Question They’ll Ask: How do you handle high-stress situations?

Answer: Nursing is not exactly a walk in the park sort of job – so you’ll want to exemplify in your interview how you manage stress. This can range from self-care routines to what you do on the job to manage stress. For example: “I allow myself one hour a day to decompress from a day’s work – especially if it’s an intense day. On the job – I’ve upped my organizational game, and being organized helps me feel less stressed about the day-to-day activities.”

Question They’ll Ask: Tell me about a time you went above and beyond for a patient or family member?

Answer: This question is asked to evaluate your attitude, work ethic, problem-solving ability and how you perform under pressure. They’re looking for proof that you won’t skirt extra responsibilities, are able to come up with unique solutions when the situation calls for it and can stay relaxed during high stress situations.  When answering this question, use the S.T.A.R method: Situation, Task, Action, Result. Clearly and concisely describe the situation, explain the challenge you were tasked with, what sort of action you took and result of your efforts.

Question They’ll Ask: Tell me about a time that you had to work with someone whose personality was different than yours and it caused a conflict.

Answer: They’re looking to see you can work well with different personality types, and those that have a completely different working style than you. You’ll want to give an example where you met this challenge without it affecting the quality of your work or your professionalism. This can include situations in which that person was simply impossible to deal with – and how you went about approaching the working relationship in a professional manner.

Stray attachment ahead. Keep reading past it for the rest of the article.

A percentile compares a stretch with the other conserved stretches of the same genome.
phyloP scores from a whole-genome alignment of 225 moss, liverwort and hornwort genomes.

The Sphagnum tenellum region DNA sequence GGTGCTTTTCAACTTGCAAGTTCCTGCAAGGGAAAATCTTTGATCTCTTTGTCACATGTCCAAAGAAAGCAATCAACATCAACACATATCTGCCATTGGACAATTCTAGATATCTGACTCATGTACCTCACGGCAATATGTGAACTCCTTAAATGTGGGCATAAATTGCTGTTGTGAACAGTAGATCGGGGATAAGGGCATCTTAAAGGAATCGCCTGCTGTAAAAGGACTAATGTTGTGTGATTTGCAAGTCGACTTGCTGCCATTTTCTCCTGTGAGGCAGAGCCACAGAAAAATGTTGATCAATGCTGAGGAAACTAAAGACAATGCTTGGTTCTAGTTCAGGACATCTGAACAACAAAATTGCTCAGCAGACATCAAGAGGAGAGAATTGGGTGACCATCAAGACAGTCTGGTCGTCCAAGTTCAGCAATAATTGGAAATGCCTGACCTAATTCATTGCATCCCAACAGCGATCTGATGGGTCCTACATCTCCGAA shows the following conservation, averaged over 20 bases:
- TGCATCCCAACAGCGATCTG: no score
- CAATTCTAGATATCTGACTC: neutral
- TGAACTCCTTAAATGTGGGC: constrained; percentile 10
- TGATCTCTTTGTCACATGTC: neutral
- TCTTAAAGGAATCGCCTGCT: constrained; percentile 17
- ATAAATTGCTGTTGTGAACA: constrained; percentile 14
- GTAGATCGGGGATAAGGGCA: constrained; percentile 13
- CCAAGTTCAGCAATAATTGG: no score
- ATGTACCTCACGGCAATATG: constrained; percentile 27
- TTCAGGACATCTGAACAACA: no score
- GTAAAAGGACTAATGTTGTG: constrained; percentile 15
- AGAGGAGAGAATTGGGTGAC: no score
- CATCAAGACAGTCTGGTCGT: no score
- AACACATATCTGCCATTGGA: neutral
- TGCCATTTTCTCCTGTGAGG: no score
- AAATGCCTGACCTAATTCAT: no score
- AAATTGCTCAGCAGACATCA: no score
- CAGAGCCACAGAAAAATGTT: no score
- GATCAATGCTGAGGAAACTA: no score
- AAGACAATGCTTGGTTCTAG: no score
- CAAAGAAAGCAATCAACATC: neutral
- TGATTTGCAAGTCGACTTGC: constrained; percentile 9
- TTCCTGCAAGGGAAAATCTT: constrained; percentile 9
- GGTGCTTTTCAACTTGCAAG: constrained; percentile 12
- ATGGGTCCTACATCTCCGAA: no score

For example: A colleague that used inappropriate language when discoursing with you. You could describe the steps you took to rectify that situation such as:  sought counsel with human resources on how best to handle the situation.

Question YOU Should Ask: What shift will I be working?

Why: You’ll want to know not only what shift you’ll be working, but whether or not they can make shift changes if they decide there is a need. No one that works nights is going to want to switch to days and vice versa. So make sure you have some clarity on this.

You’ll also want to know what sort of advance notice you’ll be given for your schedule, is block scheduling an option, are weekends & holidays required, what holiday are paid time and a half, what hours are needed for overtime pay, and what are the on-call requirements.

Question YOU Should Ask: What does orientation look like?

Why: You’ll want to know if there is an orientation for the facility & the unit, whether or not you will be paid for that time, how long it will be, and if there is any testing involved. If they say you will be paid for orientation, you’ll want to know how much. Many facilities only pay half time for orientation.

Question YOU Should Ask: Talk to me about the specifics of the facility?

Why: Some of this information you should be able to find online, such as how many beds are in the facility and on each unit.* But you’ll also want to know what their required scrub colors are, and if there is a scrub allowance. (At $50-$100 a pop, it’s not exactly a cheap expenditure.)

You’ll also want to know what the nurse-to-patient ratio is, charting system, the units biggest challenges, resources that are available to support nurses, and their float policy.

*Pro-tip: Never ask a question, when the answer can be found online

Practice Practice Practice

Chances are you’re out of practice when it comes to interviewing. So our best advice is to grab a friend and practice, practice, practice.

Not ready to interview & need a little resume help? Download our free resume template here.